Magazine article Editor & Publisher

Shoptalk: No More Crappy Ads

Magazine article Editor & Publisher

Shoptalk: No More Crappy Ads

Article excerpt

Given the alarming deterioration of advertising revenue that Jennifer Saba and I document in this issue's special report -- a phenomenon that threatens to prove permanent where it once was simply periodic -- this may not strike you, Mr. or Ms. Publisher, as precisely the moment to launch the crusade I'm about to suggest. But on the contrary, I believe it's never been more important than now, at this most confounding crossroads in the industry's modern history, that newspapers pledge a solemn vow: no more crappy ads.

No more junky, congested ads choking on words. No more ads illustrated with crude line drawings. No more ads with testimonials from "Mike T., Molina" and "J.W., Springfield." In fact, no more ads with "every" other "word" in "quotes."

And if you're the publisher of a Spanish-language paper, !por el amor de Dios!, say "no mas" to ads for bogus Indio magic men wearing cheesy Halloween headdresses they probably picked up at a CVS in Elizabeth, N.J., who promise to exorcise everything from diabetes and alcoholism to unemployment and the evil eye of a love rival.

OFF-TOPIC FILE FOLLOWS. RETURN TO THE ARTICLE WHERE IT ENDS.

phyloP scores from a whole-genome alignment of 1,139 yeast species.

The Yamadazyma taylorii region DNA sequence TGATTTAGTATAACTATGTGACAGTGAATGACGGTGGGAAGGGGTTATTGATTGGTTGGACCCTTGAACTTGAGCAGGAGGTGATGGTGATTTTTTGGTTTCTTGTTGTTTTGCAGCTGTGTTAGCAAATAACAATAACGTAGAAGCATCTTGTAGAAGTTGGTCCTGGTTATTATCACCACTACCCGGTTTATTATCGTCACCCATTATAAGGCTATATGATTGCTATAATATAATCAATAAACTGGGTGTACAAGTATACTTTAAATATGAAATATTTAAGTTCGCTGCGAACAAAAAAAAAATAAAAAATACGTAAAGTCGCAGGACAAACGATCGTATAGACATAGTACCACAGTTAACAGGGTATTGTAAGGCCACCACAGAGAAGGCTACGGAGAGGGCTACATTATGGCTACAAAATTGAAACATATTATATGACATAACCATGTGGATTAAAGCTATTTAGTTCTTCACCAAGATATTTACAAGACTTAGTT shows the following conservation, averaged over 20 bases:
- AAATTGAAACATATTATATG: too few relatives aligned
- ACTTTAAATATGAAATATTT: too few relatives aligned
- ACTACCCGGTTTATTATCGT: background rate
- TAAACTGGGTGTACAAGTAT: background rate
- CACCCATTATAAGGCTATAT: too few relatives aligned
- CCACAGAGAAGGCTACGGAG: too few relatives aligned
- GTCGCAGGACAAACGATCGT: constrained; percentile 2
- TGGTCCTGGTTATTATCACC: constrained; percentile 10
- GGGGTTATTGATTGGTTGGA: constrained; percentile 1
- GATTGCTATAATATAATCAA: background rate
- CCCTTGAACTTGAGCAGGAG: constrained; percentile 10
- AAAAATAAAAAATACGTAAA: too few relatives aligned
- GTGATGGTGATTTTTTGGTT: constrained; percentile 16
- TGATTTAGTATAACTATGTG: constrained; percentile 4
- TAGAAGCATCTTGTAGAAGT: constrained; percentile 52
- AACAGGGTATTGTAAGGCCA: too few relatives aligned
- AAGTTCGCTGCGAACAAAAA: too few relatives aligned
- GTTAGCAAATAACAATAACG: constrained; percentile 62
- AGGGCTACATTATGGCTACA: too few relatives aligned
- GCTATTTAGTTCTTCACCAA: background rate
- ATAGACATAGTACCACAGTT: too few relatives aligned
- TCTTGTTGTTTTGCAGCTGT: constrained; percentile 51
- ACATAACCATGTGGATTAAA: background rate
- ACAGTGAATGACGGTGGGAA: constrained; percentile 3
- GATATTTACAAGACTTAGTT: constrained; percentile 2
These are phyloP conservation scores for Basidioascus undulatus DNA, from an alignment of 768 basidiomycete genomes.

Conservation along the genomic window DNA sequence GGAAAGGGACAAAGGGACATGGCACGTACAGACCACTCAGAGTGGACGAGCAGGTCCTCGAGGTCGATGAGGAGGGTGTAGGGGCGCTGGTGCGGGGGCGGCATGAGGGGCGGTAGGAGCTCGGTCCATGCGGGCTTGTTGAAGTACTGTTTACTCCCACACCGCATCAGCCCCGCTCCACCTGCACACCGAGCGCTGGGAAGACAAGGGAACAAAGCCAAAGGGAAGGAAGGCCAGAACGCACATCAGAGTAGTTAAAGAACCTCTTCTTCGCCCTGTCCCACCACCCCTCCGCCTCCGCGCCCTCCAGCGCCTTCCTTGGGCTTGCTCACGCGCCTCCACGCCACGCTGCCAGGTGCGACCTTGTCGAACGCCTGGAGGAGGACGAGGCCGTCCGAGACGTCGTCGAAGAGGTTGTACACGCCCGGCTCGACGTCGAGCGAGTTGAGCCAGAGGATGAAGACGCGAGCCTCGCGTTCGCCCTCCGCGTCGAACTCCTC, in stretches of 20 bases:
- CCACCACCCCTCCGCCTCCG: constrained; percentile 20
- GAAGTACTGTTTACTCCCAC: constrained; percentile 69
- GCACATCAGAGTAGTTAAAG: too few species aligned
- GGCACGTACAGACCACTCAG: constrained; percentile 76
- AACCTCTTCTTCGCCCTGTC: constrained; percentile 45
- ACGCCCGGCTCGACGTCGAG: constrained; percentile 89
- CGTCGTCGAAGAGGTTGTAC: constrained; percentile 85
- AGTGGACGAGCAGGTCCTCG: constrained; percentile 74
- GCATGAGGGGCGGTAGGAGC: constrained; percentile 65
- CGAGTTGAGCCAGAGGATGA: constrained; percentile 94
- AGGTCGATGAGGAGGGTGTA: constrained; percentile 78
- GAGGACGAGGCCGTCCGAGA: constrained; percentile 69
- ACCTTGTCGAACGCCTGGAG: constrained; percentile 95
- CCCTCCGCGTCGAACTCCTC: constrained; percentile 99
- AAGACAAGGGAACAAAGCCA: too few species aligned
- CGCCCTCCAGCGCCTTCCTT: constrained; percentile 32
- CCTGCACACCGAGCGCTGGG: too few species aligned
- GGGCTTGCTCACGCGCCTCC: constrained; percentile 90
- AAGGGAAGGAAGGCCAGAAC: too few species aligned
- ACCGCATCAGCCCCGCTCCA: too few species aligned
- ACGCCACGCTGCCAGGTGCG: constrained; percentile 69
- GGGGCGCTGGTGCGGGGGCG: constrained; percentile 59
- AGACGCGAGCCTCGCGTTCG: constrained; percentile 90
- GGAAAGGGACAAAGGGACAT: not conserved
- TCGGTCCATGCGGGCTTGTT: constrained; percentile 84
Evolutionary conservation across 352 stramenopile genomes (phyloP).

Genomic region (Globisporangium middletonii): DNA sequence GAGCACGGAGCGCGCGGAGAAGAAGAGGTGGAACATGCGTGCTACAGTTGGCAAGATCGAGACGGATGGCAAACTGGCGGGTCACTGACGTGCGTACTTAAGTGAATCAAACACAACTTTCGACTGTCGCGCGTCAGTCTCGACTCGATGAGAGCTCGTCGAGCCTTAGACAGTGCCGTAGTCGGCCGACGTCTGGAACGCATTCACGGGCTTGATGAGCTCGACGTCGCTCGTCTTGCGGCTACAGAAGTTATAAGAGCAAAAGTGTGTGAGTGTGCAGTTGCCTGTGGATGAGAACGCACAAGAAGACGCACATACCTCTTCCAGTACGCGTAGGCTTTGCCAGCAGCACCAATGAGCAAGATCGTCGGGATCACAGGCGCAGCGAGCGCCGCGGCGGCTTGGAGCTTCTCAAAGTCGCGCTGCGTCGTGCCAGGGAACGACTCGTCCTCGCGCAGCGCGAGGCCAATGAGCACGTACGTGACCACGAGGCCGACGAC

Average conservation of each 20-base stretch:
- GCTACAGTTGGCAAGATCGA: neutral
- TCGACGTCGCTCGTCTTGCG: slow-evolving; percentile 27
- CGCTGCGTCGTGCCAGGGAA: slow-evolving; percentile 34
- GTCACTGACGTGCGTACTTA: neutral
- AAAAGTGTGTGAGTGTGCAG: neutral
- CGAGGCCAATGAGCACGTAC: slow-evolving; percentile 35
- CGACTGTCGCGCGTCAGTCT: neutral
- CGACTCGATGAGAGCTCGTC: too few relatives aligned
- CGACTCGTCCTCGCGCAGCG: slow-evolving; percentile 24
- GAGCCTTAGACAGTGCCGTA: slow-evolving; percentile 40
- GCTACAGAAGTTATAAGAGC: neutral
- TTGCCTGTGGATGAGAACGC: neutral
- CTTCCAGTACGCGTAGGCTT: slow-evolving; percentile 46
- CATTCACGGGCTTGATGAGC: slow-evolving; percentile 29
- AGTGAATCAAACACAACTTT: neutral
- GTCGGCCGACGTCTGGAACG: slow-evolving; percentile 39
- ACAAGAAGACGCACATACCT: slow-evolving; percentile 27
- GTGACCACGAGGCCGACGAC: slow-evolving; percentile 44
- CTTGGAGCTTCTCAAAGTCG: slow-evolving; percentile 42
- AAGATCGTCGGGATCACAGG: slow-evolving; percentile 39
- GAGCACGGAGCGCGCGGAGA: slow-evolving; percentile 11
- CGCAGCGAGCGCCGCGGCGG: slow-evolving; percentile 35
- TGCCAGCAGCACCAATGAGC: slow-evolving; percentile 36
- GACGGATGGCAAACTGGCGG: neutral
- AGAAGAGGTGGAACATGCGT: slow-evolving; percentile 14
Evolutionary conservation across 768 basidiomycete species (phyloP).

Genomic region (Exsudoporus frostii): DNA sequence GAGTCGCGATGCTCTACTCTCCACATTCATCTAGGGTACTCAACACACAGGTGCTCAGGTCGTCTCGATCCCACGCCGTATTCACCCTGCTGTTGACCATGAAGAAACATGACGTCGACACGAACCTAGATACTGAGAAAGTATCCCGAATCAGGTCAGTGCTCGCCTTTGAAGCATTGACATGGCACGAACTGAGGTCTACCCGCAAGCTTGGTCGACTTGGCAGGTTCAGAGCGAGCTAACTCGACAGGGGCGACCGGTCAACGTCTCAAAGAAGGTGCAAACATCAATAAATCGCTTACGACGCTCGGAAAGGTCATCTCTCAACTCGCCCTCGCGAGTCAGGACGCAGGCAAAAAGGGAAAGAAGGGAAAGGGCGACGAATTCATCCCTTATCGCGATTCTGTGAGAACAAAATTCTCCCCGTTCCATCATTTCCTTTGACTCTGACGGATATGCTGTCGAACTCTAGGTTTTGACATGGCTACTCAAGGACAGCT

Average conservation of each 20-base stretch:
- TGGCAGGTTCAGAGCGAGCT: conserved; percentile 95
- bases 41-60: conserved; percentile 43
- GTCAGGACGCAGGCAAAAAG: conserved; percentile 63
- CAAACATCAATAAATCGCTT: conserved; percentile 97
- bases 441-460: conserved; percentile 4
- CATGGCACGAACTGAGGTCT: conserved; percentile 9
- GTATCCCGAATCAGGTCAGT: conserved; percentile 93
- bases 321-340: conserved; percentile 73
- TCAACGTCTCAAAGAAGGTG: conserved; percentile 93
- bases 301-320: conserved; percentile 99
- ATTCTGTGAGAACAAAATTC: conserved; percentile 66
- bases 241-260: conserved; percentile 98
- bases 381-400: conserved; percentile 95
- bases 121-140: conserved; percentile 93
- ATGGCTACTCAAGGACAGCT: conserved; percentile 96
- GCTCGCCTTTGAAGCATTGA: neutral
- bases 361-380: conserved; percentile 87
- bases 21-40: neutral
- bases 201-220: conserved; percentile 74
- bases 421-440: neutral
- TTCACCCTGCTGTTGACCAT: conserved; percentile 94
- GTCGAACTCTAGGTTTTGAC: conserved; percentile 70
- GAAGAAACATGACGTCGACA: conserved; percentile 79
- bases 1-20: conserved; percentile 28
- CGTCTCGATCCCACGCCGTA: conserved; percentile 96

Crappy-looking ads are, of course, a great newspaper tradition, and a tribute, in a perverse way, to its power as the people's medium. Every mom-and-pop business can be its own Leo Burnett agency.

But during the course of the last quarter-century, the industry transformed the look and quality of its advertising as papers improved their reproduction and steadily added color pages. Much of the thanks goes to USA Today, which celebrated its 25th anniversary in September. From its start in 1982 -- another grim year for newspapers, incidentally -- it bravely insisted on ads suitable for slick magazines, even as critics sniped that Al Neuharth had birthed a comic book version of a daily, a McPaper.

Newspapers still insist on quality for such high-profile positions as the increasingly common section front and front-page banner ads. Inside, though, standards are slipping as newspapers, desperate for revenue, offer their real estate to anything that's accompanied by a check.

They're sneaking in everywhere. It happens even in The New York Times, for crying out loud, home to ads for such high-end merchandise as Gucci Aviatrix black leather purses that go for $2,390 a pop. Every once in a while, my Times edition in Chicago includes an ad for a workplace injury clinic that features a line drawing of a man, complete with lightning bolts firing from his aching back, that looks as if it were done by the most talented artist in Miss Moran's fourth-grade class. …

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